APP breaking up
Signs of a rift among the top brass emerges and threatens to split Dominica's newest political party
The Alternative People's Party (APP) appears to be coming apart at the seams, with one of its pillars, the interim leader and founder, Tahira Blanchard, facing possibly expulsion.
In a dramatic and unexpected development within the less-than-two-year-old political party, several of its founders held a conclave on Sunday to discuss how to deal with Blanchard, who, APP sources told The Sun, was preparing to announce this week that the party was distancing itself from its engineer, co-founder, and strategist, Alex Bruno.
However, it's Blanchard who has found herself in hot water, after she was written to by the leaders following Sunday's meeting, giving her 24 hours to respond and convene a meeting to discuss their concerns, several sources confirmed to The Sun.
And while she has not been reprimanded or given an ultimatum, "she knows there will be consequences [if she does not respond], she was warned," one person with knowledge of the letter, told The Sun.
In the letter, copied to the chief elections officer, the embattled interim leader was warned against taking party matters to the media or releasing confidential information.
"They're not expelling her from the party, [but] they want to know what her position is," revealed another source.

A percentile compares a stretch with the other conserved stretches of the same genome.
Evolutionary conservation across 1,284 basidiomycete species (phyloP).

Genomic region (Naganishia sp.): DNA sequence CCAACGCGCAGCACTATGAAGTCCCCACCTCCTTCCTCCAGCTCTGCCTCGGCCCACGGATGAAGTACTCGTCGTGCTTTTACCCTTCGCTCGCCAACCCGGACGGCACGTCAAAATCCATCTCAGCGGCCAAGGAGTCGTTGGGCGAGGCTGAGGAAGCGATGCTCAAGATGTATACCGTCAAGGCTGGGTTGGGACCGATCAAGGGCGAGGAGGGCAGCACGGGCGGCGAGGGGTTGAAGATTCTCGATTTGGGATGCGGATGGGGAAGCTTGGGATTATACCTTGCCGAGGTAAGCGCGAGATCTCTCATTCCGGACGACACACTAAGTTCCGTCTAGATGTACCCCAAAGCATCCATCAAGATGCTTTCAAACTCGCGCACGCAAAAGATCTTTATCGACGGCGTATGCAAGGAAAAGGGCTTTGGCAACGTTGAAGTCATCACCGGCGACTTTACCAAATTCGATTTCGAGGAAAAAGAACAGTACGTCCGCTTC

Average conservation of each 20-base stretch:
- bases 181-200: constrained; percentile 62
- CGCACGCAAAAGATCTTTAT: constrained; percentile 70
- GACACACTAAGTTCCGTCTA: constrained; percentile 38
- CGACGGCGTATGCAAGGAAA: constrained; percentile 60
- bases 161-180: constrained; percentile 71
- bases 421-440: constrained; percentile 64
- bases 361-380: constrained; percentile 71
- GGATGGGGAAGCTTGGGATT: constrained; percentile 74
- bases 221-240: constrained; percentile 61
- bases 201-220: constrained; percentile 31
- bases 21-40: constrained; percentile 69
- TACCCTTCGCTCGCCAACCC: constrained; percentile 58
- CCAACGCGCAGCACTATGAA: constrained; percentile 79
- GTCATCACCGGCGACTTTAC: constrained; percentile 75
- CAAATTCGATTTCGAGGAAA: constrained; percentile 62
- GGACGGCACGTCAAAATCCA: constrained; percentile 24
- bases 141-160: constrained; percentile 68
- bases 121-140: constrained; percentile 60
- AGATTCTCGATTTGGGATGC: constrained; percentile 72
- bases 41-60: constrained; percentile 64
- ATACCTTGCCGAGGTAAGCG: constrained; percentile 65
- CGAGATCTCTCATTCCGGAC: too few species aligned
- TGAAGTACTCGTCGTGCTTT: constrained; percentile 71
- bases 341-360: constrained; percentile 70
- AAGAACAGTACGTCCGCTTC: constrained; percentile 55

Absent from Sunday's meeting were Blanchard and Julius Corbette, the party's president, who was not invited because he was not a founding member, a party source explained.
Corbette confirmed to The Sun that he was not invited but reiterated his commitment to the political party. "My role is to ensure that whatever I do is in the best interest of the party, and by extension, Dominica," he told The Sun.
Blanchard did not take our calls, nor did she respond to a voicemail seeking comment. However, Bruno all but made it clear that whatever happens in the party must stay in the party.
"As I have repeatedly maintained, political parties do not and should not discuss private matters in the public," was all he would say on the matter.
Signs of a rift among the top brass began to emerge after The Sun published two articles about prominent people whom the APP was seeking to recruit as leader, with fingers being pointed in every direction as to who might have been the source. However, following the second article, which named the United Workers Party's Annette Thomas-Sanford as one of the APP's targets, some within the party's hierarchy began to suspect that Blanchard was the source who had leaked information to The Sun, a position that was without merit as Blanchard was not our source.
A senior member of the party told The Sun that in the last three weeks or so, fissures began to appear in her relationship with Bruno, who has been seen by many as her closest adviser and political confidant, without whose consent she would not speak publicly.
As the relationship soured even further and the level of distrust continued to rise, Blanchard concluded that Bruno was no longer an asset to the party and was contemplating an announcement about the party's future relationship with him, possibly as early as Thursday on the APP's radio programme on Q95. The conclave expects that its letter to Blanchard will thwart any such plans.